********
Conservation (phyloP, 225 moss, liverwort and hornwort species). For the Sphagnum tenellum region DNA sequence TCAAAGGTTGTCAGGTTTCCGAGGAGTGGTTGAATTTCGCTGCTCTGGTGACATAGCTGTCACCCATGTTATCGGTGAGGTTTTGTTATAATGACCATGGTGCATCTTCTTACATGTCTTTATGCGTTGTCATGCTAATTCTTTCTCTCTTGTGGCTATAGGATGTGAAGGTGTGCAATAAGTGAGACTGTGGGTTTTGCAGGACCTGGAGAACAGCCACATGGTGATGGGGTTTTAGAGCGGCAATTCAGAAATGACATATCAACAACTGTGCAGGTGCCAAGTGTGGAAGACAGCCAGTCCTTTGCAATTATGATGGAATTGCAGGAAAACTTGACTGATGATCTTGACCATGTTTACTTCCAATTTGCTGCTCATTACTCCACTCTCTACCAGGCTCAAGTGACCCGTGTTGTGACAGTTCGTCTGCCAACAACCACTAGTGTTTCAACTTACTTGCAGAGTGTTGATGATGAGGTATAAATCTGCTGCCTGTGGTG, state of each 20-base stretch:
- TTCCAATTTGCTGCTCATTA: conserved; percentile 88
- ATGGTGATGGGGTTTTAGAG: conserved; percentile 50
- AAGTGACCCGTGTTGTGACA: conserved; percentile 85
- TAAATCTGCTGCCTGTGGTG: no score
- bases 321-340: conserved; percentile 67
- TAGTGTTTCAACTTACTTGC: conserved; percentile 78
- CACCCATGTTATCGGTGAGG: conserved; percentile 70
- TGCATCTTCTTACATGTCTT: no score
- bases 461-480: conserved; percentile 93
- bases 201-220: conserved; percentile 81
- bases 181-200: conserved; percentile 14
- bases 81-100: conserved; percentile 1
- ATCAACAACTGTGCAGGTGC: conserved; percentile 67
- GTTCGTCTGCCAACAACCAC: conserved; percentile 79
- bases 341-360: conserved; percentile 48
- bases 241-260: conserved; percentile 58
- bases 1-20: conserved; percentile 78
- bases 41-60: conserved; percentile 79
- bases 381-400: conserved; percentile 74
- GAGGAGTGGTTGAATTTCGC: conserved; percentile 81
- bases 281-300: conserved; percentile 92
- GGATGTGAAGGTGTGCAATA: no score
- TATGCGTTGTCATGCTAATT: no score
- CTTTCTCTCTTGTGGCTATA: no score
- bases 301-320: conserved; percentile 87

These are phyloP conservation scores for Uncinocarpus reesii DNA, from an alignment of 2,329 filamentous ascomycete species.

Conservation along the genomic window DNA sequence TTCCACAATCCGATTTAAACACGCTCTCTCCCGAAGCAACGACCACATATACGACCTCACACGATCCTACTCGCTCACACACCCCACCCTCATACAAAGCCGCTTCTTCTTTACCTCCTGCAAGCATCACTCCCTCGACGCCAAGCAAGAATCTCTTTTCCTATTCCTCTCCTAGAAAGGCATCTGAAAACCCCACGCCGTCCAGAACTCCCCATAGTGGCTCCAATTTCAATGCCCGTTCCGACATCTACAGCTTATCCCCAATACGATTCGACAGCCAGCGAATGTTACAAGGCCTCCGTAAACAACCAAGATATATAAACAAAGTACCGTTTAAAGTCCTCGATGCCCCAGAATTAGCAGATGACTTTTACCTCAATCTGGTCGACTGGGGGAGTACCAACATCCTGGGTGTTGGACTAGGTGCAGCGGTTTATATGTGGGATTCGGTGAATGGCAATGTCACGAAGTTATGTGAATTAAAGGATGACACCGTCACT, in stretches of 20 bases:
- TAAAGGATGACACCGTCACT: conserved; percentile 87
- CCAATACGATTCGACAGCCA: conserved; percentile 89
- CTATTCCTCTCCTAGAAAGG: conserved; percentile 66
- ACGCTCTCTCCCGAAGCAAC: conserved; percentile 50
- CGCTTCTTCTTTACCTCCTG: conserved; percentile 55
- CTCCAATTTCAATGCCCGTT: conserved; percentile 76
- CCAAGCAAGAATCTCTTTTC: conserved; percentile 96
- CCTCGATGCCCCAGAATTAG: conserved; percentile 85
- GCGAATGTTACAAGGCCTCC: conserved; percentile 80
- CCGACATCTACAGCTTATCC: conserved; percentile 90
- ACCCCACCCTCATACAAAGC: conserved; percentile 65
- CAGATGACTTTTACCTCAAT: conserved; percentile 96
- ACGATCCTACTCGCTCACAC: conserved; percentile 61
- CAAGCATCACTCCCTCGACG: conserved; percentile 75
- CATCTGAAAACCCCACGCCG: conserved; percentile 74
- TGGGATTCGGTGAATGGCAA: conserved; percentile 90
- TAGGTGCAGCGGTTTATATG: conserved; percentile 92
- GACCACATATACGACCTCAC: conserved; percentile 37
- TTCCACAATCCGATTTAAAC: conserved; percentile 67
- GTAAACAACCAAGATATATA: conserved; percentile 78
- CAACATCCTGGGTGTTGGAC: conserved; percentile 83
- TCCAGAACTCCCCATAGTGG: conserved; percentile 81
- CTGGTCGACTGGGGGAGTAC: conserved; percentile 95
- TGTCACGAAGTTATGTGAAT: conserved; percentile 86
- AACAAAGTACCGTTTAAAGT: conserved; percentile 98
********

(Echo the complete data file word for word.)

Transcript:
Conservation (phyloP, 225 moss, liverwort and hornwort species). For the Sphagnum tenellum region DNA sequence TCAAAGGTTGTCAGGTTTCCGAGGAGTGGTTGAATTTCGCTGCTCTGGTGACATAGCTGTCACCCATGTTATCGGTGAGGTTTTGTTATAATGACCATGGTGCATCTTCTTACATGTCTTTATGCGTTGTCATGCTAATTCTTTCTCTCTTGTGGCTATAGGATGTGAAGGTGTGCAATAAGTGAGACTGTGGGTTTTGCAGGACCTGGAGAACAGCCACATGGTGATGGGGTTTTAGAGCGGCAATTCAGAAATGACATATCAACAACTGTGCAGGTGCCAAGTGTGGAAGACAGCCAGTCCTTTGCAATTATGATGGAATTGCAGGAAAACTTGACTGATGATCTTGACCATGTTTACTTCCAATTTGCTGCTCATTACTCCACTCTCTACCAGGCTCAAGTGACCCGTGTTGTGACAGTTCGTCTGCCAACAACCACTAGTGTTTCAACTTACTTGCAGAGTGTTGATGATGAGGTATAAATCTGCTGCCTGTGGTG, state of each 20-base stretch:
- TTCCAATTTGCTGCTCATTA: conserved; percentile 88
- ATGGTGATGGGGTTTTAGAG: conserved; percentile 50
- AAGTGACCCGTGTTGTGACA: conserved; percentile 85
- TAAATCTGCTGCCTGTGGTG: no score
- bases 321-340: conserved; percentile 67
- TAGTGTTTCAACTTACTTGC: conserved; percentile 78
- CACCCATGTTATCGGTGAGG: conserved; percentile 70
- TGCATCTTCTTACATGTCTT: no score
- bases 461-480: conserved; percentile 93
- bases 201-220: conserved; percentile 81
- bases 181-200: conserved; percentile 14
- bases 81-100: conserved; percentile 1
- ATCAACAACTGTGCAGGTGC: conserved; percentile 67
- GTTCGTCTGCCAACAACCAC: conserved; percentile 79
- bases 341-360: conserved; percentile 48
- bases 241-260: conserved; percentile 58
- bases 1-20: conserved; percentile 78
- bases 41-60: conserved; percentile 79
- bases 381-400: conserved; percentile 74
- GAGGAGTGGTTGAATTTCGC: conserved; percentile 81
- bases 281-300: conserved; percentile 92
- GGATGTGAAGGTGTGCAATA: no score
- TATGCGTTGTCATGCTAATT: no score
- CTTTCTCTCTTGTGGCTATA: no score
- bases 301-320: conserved; percentile 87

These are phyloP conservation scores for Uncinocarpus reesii DNA, from an alignment of 2,329 filamentous ascomycete species.

Conservation along the genomic window DNA sequence TTCCACAATCCGATTTAAACACGCTCTCTCCCGAAGCAACGACCACATATACGACCTCACACGATCCTACTCGCTCACACACCCCACCCTCATACAAAGCCGCTTCTTCTTTACCTCCTGCAAGCATCACTCCCTCGACGCCAAGCAAGAATCTCTTTTCCTATTCCTCTCCTAGAAAGGCATCTGAAAACCCCACGCCGTCCAGAACTCCCCATAGTGGCTCCAATTTCAATGCCCGTTCCGACATCTACAGCTTATCCCCAATACGATTCGACAGCCAGCGAATGTTACAAGGCCTCCGTAAACAACCAAGATATATAAACAAAGTACCGTTTAAAGTCCTCGATGCCCCAGAATTAGCAGATGACTTTTACCTCAATCTGGTCGACTGGGGGAGTACCAACATCCTGGGTGTTGGACTAGGTGCAGCGGTTTATATGTGGGATTCGGTGAATGGCAATGTCACGAAGTTATGTGAATTAAAGGATGACACCGTCACT, in stretches of 20 bases:
- TAAAGGATGACACCGTCACT: conserved; percentile 87
- CCAATACGATTCGACAGCCA: conserved; percentile 89
- CTATTCCTCTCCTAGAAAGG: conserved; percentile 66
- ACGCTCTCTCCCGAAGCAAC: conserved; percentile 50
- CGCTTCTTCTTTACCTCCTG: conserved; percentile 55
- CTCCAATTTCAATGCCCGTT: conserved; percentile 76
- CCAAGCAAGAATCTCTTTTC: conserved; percentile 96
- CCTCGATGCCCCAGAATTAG: conserved; percentile 85
- GCGAATGTTACAAGGCCTCC: conserved; percentile 80
- CCGACATCTACAGCTTATCC: conserved; percentile 90
- ACCCCACCCTCATACAAAGC: conserved; percentile 65
- CAGATGACTTTTACCTCAAT: conserved; percentile 96
- ACGATCCTACTCGCTCACAC: conserved; percentile 61
- CAAGCATCACTCCCTCGACG: conserved; percentile 75
- CATCTGAAAACCCCACGCCG: conserved; percentile 74
- TGGGATTCGGTGAATGGCAA: conserved; percentile 90
- TAGGTGCAGCGGTTTATATG: conserved; percentile 92
- GACCACATATACGACCTCAC: conserved; percentile 37
- TTCCACAATCCGATTTAAAC: conserved; percentile 67
- GTAAACAACCAAGATATATA: conserved; percentile 78
- CAACATCCTGGGTGTTGGAC: conserved; percentile 83
- TCCAGAACTCCCCATAGTGG: conserved; percentile 81
- CTGGTCGACTGGGGGAGTAC: conserved; percentile 95
- TGTCACGAAGTTATGTGAAT: conserved; percentile 86
- AACAAAGTACCGTTTAAAGT: conserved; percentile 98